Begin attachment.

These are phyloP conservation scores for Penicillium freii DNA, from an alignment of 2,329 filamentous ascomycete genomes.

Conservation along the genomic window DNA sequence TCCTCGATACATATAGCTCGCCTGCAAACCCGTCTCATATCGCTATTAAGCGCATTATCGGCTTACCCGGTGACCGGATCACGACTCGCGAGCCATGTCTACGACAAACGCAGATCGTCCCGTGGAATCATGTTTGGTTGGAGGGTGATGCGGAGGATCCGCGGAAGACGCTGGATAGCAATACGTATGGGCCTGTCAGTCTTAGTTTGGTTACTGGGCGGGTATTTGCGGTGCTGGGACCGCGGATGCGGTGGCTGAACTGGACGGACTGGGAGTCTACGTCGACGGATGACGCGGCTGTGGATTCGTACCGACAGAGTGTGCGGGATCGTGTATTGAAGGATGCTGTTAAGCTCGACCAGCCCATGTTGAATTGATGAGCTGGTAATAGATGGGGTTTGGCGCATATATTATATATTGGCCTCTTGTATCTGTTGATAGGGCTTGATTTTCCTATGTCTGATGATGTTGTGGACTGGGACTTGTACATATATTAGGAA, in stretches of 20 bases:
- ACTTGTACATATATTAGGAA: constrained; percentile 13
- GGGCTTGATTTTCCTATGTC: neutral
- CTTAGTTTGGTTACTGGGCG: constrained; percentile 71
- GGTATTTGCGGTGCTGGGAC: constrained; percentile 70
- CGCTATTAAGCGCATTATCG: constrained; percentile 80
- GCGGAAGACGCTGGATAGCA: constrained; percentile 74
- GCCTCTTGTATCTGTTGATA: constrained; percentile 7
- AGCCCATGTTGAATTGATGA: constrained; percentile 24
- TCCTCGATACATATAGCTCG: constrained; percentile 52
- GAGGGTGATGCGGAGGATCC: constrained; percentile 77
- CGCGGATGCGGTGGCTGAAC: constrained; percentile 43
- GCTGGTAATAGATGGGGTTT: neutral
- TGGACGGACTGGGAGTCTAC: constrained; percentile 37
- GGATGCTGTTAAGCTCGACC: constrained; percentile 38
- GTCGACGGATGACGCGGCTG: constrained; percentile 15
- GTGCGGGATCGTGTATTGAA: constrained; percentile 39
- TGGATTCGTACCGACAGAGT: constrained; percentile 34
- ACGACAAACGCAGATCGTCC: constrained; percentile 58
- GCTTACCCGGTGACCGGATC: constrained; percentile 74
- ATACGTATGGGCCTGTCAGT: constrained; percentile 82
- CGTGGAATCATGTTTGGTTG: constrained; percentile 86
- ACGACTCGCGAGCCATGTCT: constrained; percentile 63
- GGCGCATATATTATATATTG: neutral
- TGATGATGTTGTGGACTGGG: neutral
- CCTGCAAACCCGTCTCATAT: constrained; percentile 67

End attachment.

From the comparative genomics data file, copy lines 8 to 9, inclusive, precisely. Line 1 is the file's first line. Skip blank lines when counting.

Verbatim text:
- GCGGAAGACGCTGGATAGCA: constrained; percentile 74
- GCCTCTTGTATCTGTTGATA: constrained; percentile 7